News anchor Kelly Frey shares emotional tale about baby son
Writing 'his own book'
January 17, 2010 3:15 PM
Jason Luhn and his wife, WTAE-TV news anchor Kelly Frey, with their son, Bennett, speak at their church, North Way Christian Community, in Pine yesterday about their 3-month-old son. He was diagnosed with a congenital disorder and was not expected to live beyond a few hours or days.
By Ann Rodgers Pittsburgh Post-Gazette
Kelly Frey wept at times as she recalled the medical prognosis that her unborn child would live, at most, a few hours or days.
But her tears streamed past a glowing smile last night as the WTAE-TV news anchor and her husband, Jason Luhn, took turns holding their son, now 3 months old, in their arms while they told their story to their church.
"We have seen an awesome God, who is the same now in doing miracles as he was thousands of years ago," Mr. Luhn said.
Baby Bennett Ryan Luhn, dressed in a red plaid shirt and jeans, slept through his parents' interview with the Rev. Jay Passavant during the service at North Way Christian Community's main campus in Pine. Other than a television interview in November, the couple had not spoken publicly about their son since his birth. They will speak again at the 9 a.m. and 11 a.m. services today.
Bennett was temporarily using oxygen due to a reaction to medical treatment -- he has had four surgeries to drain fluid from his brain -- but colorful toys were waiting on a table nearby in case he woke up.
The baby who in the womb was diagnosed with a severe form of holoprosencephaly -- a major defect of brain formation where, instead of normal tissue, the skull is filled and distended with extra cerebral spinal fluid -- now can grasp objects like any other baby, and can see and hear.
But it will be a long time before it's clear how well his brain will process that information, his father said after the service.
Bennett's brain, which had been squashed by excess fluid, has expanded 40 percent since his birth, though a large cyst remains in the back. He sees many specialists, and therapists visit their home to try to help him develop new neural pathways to replace damaged or missing ones.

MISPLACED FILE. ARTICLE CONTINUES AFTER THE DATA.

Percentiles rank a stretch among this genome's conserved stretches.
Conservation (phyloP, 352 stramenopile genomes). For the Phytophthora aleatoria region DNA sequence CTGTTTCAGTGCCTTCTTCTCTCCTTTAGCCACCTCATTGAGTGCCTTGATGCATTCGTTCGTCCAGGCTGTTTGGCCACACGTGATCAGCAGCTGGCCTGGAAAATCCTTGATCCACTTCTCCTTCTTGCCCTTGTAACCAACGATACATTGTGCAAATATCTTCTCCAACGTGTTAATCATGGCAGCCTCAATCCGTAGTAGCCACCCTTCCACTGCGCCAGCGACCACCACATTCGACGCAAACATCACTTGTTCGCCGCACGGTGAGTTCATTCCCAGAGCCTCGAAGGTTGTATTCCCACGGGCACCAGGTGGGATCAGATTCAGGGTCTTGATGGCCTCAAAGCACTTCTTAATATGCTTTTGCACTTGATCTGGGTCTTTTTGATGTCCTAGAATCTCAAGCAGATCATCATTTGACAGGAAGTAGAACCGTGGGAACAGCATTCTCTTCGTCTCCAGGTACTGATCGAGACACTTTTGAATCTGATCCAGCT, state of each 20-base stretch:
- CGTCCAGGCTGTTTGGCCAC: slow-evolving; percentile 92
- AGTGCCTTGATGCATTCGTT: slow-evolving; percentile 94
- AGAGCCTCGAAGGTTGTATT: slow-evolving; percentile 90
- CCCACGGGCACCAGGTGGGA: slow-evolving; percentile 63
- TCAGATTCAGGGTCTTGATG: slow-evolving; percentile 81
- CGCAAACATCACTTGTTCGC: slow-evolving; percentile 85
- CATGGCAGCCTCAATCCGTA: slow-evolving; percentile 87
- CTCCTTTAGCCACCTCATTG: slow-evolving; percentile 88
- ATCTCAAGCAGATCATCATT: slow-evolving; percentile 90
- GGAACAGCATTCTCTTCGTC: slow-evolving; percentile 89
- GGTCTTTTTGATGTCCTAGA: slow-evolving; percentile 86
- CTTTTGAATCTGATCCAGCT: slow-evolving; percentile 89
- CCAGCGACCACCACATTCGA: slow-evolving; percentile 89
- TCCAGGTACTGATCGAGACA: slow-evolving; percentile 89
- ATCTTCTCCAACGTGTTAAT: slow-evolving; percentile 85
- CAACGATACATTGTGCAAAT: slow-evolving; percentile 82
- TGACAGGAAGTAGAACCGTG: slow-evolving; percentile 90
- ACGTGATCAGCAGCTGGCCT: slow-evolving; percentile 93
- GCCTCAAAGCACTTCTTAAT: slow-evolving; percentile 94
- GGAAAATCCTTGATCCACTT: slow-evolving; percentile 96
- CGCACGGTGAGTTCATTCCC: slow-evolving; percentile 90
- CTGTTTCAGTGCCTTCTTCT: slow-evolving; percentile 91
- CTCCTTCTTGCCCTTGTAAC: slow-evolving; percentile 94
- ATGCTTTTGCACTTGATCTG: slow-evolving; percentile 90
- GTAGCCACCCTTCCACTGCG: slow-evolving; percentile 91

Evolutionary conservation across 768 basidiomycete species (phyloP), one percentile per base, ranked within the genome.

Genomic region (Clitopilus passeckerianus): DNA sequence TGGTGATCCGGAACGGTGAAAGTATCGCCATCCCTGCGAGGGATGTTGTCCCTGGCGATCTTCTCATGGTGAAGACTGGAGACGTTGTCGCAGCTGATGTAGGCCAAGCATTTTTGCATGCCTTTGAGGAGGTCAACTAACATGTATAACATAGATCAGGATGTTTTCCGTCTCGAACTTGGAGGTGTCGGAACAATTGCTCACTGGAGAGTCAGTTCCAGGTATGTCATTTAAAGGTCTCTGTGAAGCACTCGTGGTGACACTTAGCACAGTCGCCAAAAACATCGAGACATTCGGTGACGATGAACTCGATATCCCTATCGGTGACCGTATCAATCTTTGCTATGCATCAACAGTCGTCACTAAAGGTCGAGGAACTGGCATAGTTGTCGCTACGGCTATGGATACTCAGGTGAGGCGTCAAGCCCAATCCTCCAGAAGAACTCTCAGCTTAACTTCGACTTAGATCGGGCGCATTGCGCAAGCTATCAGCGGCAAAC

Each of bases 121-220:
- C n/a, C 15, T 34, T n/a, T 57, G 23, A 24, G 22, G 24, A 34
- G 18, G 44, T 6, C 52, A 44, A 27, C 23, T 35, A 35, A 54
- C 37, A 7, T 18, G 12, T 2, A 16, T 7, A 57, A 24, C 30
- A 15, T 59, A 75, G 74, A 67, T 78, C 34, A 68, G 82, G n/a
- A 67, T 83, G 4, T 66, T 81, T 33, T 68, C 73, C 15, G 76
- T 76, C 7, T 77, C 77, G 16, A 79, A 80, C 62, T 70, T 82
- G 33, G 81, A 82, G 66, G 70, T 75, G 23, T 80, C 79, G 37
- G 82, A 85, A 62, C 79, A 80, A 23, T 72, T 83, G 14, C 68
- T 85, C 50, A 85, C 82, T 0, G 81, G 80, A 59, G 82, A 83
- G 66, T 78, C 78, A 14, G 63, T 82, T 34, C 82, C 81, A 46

The couple has belonged to North Way church for nearly a decade. Ms. Frey told their story publicly during her pregnancy, trying to explain to the entire city that she was pregnant but that the birth would be followed quickly by a funeral.
Her first ultrasound had been normal, but doctors wanted a second one due to her age, then 36. She and her husband knew something was wrong when the technician left the room to consult the doctor, and they prayed together before the doctor came in to say that their baby's skull was filled with fluid where a brain should be developing.
They drove directly from the hospital to their church -- North Way's satellite campus in Oakland -- where the Rev. Mike Arnold also prayed with them.
The days that followed were filled with dire prognoses. Nearly every specialist they consulted recommended that Ms. Frey have an abortion because her child had no chance of survival, she said. Internet searches on holoprosencephaly said he might be born with one eye or other horrendous deformities.
Ms. Frey said she felt, "devastated, crushed." She didn't want to contend with countless viewers congratulating her on an obvious pregnancy. And, above all, she didn't want her baby to suffer -- a prediction raised by everything she read and heard.
Although she and her husband had been opposed to abortion, she said she scheduled one, all the while praying that she would first miscarry or that God would intervene.
When their medical insurance company called to say that the procedure wouldn't be covered unless her life was in danger, Ms. Frey said she and her husband took it as a sign from God. On the day she was supposed to have had the abortion, she had another ultrasound. She felt a new calm, she said.
From then on, "we took joy in the pregnancy," Mr. Luhn said. In subsequent ultrasounds, "he was kicking around, doing all the [normal] things."
Because Bennett's head was large, he was born by cesarean section. Although she said she had been told her son wouldn't be able to breathe on his own, Ms. Frey waited as long as possible before the delivery to give his lungs time to develop. She and her husband planned to keep him on a ventilator for a few hours so they and their relatives could spend time with him before he died.
When she went to the hospital at 35 weeks, "it was so hard ... to know that would be the day we would say goodbye," Ms Frey said, weeping at the memory. Nevertheless, they told the medical team at UPMC Mercy that they wanted his birth to be a celebration, a true birthday.
Doctors had prepared them for many contingencies -- all of them grim. So Mr. Luhn was shocked when, immediately after Bennett's birth, a doctor handed the baby over to hold. The church video screen flashed a picture of Mr. Luhn holding Bennett, an expression of pure joy visible above his surgical mask, as he thanked God for a child who was not only breathing on his own, but crying vigorously.
Ms. Frey said she would rejoice in her son's birth no matter how long he lived.
"Whether or not he had survived, the day, it was worth everything," she said, breaking up again as the congregation applauded.
Doctors have given up trying to explain Bennett's progress, Mr. Luhn said.
"They quit trying to prognosticate a long time ago. They said that he's writing his own book."